“Revolution Rent” – Viva la revolución [MOVIE REVIEW]

Andres Señor directing the all Cuban cast of "Rent" in Havana. Photo courtesy of HBO.

Andres Señor directing the all Cuban cast of “Rent” in Havana. Photo courtesy of HBO.

“Revolution Rent,” written by and co-directed by Andres Señor and Victor P. Alvarez, is a multifaceted documentary that follows the production of “Rent” in Havana with a Cuban cast, the first time in over 50 years that a Broadway musical has been presented in Cuba. But it is also the tale of Señor’s own journey both in terms of the musical in which he had spent many years performing the character of Angel, and his own personal path to trace his Cuban heritage.

Sought out because of his familiarity with the play, Señor is eager to expand his horizons into directing and the challenge of doing this in Cuba is particularly enticing. But if he expected family encouragement, he was wrong. His mother, like so many Miami Cuban refugees remains bitter and resentful for the life she had to give up so many years ago. Her views are echoed by everyone in the family, uncles, siblings, cousins, with the exception of his sister Gloria. They see everything through an anti-Castro prism and feel his going to Cuba would be a betrayal.

But sister Gloria understands his goal. He wants to take this play to the people who need it most. She sees the global possibilities, whereas the rest of the family sees it only in terms of their own personal anger and hurt. Andres tries to make them understand that art, and this play in particular, has healing qualities. The Cuban people are not necessarily a reflection of the government.

Despite the lack of support, he is determined to go and so he did. Señor and Alvarez do a very good job of showing everything that goes into the preparation of mounting a musical. Señor’s American production team, all “Rent” veterans, deal with all the third world problems they encounter, beginning with the audition process. Señor is dismayed. The results are underwhelming. There is no familiarity with a pop/rock style or musical theater. Finding the right voices is hard enough; instilling professionalism into a cast that is full of no-shows or late comers is a daunting task.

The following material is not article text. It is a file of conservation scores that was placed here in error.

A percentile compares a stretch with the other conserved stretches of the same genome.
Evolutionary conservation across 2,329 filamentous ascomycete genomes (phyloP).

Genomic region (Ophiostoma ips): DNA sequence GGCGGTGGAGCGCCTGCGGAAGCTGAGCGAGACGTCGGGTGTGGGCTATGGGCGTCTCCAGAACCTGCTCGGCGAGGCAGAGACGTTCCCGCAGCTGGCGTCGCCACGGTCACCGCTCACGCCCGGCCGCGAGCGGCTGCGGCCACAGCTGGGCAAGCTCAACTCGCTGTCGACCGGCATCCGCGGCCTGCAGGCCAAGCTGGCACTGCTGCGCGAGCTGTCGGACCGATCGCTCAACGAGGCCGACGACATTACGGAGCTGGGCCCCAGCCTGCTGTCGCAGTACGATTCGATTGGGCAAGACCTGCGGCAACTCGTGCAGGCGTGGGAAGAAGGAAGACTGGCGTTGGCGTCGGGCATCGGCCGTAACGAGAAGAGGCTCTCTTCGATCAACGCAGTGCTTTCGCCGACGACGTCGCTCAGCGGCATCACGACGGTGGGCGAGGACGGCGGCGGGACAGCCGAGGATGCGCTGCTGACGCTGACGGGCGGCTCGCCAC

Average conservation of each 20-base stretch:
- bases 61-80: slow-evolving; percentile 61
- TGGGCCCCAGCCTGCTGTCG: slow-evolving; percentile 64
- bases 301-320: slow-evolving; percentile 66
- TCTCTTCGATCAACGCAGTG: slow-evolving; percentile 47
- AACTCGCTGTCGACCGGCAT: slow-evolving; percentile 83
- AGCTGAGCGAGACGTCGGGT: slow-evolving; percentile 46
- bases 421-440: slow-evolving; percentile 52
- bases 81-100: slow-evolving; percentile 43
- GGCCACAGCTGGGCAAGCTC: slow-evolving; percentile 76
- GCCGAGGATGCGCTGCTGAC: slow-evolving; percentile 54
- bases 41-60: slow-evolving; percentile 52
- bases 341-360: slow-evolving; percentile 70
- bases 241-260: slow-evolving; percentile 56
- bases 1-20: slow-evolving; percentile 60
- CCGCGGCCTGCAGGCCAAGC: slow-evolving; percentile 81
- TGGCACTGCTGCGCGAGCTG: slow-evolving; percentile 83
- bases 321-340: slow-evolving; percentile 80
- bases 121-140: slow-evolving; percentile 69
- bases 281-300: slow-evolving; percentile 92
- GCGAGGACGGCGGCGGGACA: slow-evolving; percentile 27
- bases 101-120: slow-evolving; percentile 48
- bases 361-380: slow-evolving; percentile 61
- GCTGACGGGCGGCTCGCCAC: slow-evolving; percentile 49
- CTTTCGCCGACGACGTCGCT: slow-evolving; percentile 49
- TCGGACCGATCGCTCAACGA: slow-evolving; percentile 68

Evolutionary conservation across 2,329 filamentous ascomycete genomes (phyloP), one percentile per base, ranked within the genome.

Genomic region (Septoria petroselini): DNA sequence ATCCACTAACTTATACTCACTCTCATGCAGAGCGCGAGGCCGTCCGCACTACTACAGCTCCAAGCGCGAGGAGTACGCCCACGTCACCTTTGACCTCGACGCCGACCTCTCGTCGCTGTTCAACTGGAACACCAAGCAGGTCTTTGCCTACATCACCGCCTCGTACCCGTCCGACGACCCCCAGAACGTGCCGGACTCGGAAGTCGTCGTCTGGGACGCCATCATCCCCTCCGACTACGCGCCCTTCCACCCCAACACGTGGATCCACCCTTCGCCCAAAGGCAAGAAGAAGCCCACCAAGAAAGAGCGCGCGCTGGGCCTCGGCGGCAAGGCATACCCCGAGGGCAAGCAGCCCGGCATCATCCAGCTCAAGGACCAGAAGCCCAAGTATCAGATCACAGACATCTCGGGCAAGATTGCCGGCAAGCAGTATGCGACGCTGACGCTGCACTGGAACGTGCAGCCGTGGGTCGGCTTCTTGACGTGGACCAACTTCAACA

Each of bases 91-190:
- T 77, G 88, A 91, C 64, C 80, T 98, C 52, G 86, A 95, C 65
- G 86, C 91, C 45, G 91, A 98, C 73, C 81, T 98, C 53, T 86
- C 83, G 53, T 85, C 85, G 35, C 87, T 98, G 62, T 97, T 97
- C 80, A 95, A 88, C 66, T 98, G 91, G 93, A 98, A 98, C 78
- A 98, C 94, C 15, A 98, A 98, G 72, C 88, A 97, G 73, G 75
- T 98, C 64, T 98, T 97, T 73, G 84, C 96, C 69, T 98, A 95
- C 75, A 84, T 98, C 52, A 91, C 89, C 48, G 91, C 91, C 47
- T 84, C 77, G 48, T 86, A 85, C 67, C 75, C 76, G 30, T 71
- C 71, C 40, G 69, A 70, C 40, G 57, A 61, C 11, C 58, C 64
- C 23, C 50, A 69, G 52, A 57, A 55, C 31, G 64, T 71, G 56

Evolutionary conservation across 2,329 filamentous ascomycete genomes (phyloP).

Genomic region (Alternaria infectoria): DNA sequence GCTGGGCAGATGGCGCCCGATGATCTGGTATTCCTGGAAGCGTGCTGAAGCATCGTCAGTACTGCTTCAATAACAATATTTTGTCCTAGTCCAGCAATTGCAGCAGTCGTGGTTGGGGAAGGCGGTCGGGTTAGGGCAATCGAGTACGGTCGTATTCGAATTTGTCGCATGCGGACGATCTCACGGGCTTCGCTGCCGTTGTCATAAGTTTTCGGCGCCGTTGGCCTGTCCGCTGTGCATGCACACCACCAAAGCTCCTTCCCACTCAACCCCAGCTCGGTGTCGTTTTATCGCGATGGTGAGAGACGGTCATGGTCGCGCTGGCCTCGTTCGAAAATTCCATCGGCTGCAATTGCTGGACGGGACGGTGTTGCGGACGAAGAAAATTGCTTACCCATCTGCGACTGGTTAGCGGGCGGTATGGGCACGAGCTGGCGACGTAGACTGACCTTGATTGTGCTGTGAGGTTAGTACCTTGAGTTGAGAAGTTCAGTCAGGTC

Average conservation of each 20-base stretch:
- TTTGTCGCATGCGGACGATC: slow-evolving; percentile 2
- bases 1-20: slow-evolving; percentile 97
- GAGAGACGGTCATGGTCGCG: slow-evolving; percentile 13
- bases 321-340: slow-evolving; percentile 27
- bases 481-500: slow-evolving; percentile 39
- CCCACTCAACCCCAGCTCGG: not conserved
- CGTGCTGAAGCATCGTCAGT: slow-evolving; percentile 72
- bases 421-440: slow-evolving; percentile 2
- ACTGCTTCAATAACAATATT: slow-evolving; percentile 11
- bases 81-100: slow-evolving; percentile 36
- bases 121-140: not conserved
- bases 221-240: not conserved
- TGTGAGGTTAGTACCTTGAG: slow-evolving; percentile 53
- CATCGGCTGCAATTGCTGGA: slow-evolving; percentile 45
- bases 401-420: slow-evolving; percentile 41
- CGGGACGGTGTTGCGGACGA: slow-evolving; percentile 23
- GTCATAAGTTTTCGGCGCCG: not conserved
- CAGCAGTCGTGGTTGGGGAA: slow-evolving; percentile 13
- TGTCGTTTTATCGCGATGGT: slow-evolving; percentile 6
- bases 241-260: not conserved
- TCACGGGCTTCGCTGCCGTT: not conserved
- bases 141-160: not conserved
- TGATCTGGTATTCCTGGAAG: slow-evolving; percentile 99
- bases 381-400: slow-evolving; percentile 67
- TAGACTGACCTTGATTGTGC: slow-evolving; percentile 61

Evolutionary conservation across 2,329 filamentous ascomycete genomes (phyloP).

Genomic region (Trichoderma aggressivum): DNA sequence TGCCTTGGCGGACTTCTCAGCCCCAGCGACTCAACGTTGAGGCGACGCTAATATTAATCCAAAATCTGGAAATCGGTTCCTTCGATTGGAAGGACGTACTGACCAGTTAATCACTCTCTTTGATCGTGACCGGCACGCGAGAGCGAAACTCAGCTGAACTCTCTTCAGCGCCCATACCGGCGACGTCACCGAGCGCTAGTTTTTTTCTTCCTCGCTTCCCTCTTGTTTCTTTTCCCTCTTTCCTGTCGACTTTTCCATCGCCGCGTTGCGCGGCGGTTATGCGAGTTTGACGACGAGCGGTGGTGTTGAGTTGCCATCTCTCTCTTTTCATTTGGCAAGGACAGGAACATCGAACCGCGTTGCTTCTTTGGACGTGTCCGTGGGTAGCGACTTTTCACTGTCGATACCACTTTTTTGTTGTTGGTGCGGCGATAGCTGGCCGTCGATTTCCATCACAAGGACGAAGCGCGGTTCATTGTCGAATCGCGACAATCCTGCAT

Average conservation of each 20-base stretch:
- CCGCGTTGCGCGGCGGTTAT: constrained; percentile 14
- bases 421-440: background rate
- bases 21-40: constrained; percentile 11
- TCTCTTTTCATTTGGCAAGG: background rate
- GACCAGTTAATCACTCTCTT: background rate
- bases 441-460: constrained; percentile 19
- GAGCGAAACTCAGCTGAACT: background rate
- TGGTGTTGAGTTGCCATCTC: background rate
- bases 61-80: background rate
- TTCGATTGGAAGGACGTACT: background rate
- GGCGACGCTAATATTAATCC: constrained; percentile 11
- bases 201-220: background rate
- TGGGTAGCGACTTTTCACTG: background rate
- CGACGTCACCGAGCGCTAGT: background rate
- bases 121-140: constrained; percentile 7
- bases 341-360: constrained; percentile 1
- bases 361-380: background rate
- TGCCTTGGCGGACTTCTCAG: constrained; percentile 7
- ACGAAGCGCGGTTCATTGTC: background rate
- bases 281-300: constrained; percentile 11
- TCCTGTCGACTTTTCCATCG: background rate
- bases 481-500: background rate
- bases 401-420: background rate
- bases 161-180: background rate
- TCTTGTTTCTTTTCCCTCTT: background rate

And then there are the technical difficulties. Technology and resources as basic as electricity are inadequate. Translation of the script must be carefully monitored as Cuban Spanish is as different from the Spanish spoken in Argentina as it is from that in Spain, two countries that had productions.

Interviews with the actors reveal the difficulties they face and the hopes that they dream. “Rent” was an interesting first production as it hasn’t been so many years that homosexuality was illegal. Times have changed and gays live openly but, like here, there is still a lot of prejudice. When the woman playing the character of Joanne, the love interest of the bisexual Maureen, tells Señor that she’s not prejudiced but she refuses to be touched by a woman—no kiss, no physical contact—it’s clear this will be an uphill battle.

A short time before the final rehearsal, Señor is still battling to get his cast to work as a group. The very idea of  group as a concept escapes them even though “Rent” is about the ultimate group—the family. The stress has made him ill and he has to see a doctor. It is this doctor who gives him the best advice on getting the cast on the same page. She says, “Life is like looking in the mirror. When you see the passion, they’ll see the passion.”

For many in the cast, this play represents a form of freedom. When, just as they’re about to open, President Obama begins negotiations to open up Cuba, there is real hope.

Significantly, and mentioned innumerable times, Jonathan Larson, the playwright and composer of “Rent,” had always wanted it to open on Christmas Eve, the time frame of the musical. Señor will do his best to make sure his Cuban show becomes the first production to open on that night; a posthumous gift to Larson who died just before the show opened Off Broadway in 1996.

The directors could have benefited from better editing and a quicker pace; it can be rather flaccid at times. Still, all in all, when Señor’s successful class of actors sings “Seasons of Love,” you will be moved. This was a story worth telling.

Launching June 15th on HBO.




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